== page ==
I have an incredible urge to be mobile. Well, not just mobile. I want to drive to somewhere, anywhere, the destination is not important. I want to be behind the wheel of my car and start in a direction and keep going. I got up yesterday morning, around 4 AM, and took a drive out in the country. I got lost but found my bearings quickly. I drove around for more than an hour. I watched the sunrise which is always incredibly beautiful, and then returned home.

Riley’s nurse called to find out how I was doing. I told him about my driving urge. According to him, it comes from the fact that I’ve been nearly sequestered for several years and now I have the freedom to go outside my house. It is as though I’ve been locked in a cage and now the gate to the cage is open. I’m just outside the gate, waiting to make sure it’s OK to venture farther out.

The house is very quiet. I’ve been in Riley’s room and thought I’d start cleaning it up and getting rid of all the equipment. But, when I go in, I’m a bit frozen. I look around and worry that if I make changes, he will be back and I’ll have to get everything back to being Riley-friendly. The clean-up and changes can wait.

I’m floundering which is a term I often use when a person doesn’t seem to have any direction. While I have a million things on my mind concerning what I need/want to do, I have trouble completing one task. It’s not that I don’t know what to do. It’s that I don’t know what to do first.

I thought about closing down this blog and trying to go on to something new. But, I’ve had overwhelming requests to continue writing here. Readers are asking about what my life will be like now compared to what it was like before Riley became mortal. So this blog will continue.
The sequel to The Immortal Alcoholic’s Wife should be completed soon and will be available on Amazon just as my other books. Also, in the next couple of months, there will be a book available that takes me completely out of my comfort zone. It’s a sexy romance novel which is purely fictional. I’ll be posting updates on both the sequel and romance novel as information becomes available.

Riley’s aide once asked him, “How ya doin’?” His reply was “Fine as frog’s fur. Ever see fur on a frog? It’s pretty darn fine.” He really wasn’t doing fine because less than a week later he died. When people ask me how I’m doing, I’m tempted to give the blub about frog’s fur. I’m fine, but not really fine. I will be fine, eventually. I will rediscover life in a whole new light. I’m like a blind person who can now see and relishing all the new colors and scenery. I’ll be fine. Give me some time. I’ll be just as fine as frog’s fur.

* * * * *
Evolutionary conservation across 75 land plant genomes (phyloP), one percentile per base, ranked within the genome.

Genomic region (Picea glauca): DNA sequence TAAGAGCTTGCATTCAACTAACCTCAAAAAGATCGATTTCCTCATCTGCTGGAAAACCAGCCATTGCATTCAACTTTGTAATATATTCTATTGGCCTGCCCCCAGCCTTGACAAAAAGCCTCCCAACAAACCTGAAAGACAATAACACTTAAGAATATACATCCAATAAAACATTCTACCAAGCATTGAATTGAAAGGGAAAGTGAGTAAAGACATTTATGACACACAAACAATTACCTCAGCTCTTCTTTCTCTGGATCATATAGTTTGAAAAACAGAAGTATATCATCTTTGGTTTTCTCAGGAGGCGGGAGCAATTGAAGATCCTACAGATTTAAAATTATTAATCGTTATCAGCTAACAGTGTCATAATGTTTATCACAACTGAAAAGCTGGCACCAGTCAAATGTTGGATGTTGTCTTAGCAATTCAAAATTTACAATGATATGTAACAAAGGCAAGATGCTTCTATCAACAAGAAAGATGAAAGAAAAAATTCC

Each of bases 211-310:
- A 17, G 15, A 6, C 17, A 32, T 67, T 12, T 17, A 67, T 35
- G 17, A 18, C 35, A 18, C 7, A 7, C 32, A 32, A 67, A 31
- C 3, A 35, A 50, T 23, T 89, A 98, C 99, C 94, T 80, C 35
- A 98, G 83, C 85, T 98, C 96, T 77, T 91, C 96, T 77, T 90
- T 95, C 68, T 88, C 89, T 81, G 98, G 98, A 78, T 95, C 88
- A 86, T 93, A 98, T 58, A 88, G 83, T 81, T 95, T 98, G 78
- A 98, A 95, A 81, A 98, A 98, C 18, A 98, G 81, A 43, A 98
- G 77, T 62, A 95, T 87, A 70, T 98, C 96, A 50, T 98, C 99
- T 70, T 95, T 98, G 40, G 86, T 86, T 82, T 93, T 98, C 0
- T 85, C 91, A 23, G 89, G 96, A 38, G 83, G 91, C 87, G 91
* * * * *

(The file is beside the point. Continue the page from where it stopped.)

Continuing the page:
Being fine means that eventually, I’ll stop waiting and listening for Riley to call me from his hospital bed. I’ll be able to wash the final load of sheets and blankets. I won’t wake up in the middle of the night just to see if he is still breathing. I won’t hesitate to take a shower because I don’t know if I can get out fast enough if he should need me. Being fine will require some patience which is not my strength.

I’m not without a plan. Those of you who have been reading my blog for a while know that I always have a plan and sometimes a back-up plan. Those plans usually turn out to be just general outlines for what I actually end up doing. So here’s my general outline for what’s coming up.

In the spring, I will be travelling across country. It will be a long slow trip with lots of stops at silly little tourist attractions – like the giant ball of stamps or twine. If anyone wants me to make a stop in their neighborhood as a meet and greet/lunch/whatever, I’m happy to arrange for that. If there are more than four people in a place, I can do a mini-seminar. I’ll have with me signed copies of all my books. Send an e-mail with “travel” in the subject line to immortalalcoholic@gmail.com so I can work my route to include your area.

My only other plan is to rest, clean house, re-create my office, and take care of my physical health. I’ll keep writing as long as you keep reading.

Thursday, September 28, 2017

A mere mortal after all...

After weeks of fluctuating between screams for help and lapses into unresponsiveness, Riley went to sleep peacefully and never regained consciousness. The Immortal Alcoholic’s reign of immortality has come to a close.

Rest  in  Peace

The Immortal Alcoholic

8/19/1939 – 9/27/2017

Born in Clinton, Iowa

Died in Newport News, Virginia

I won't forget the good times even though I can't forget the bad times.
I mourned the death of the man I married many years ago. Today just makes it official. -- Linda

Tuesday, September 19, 2017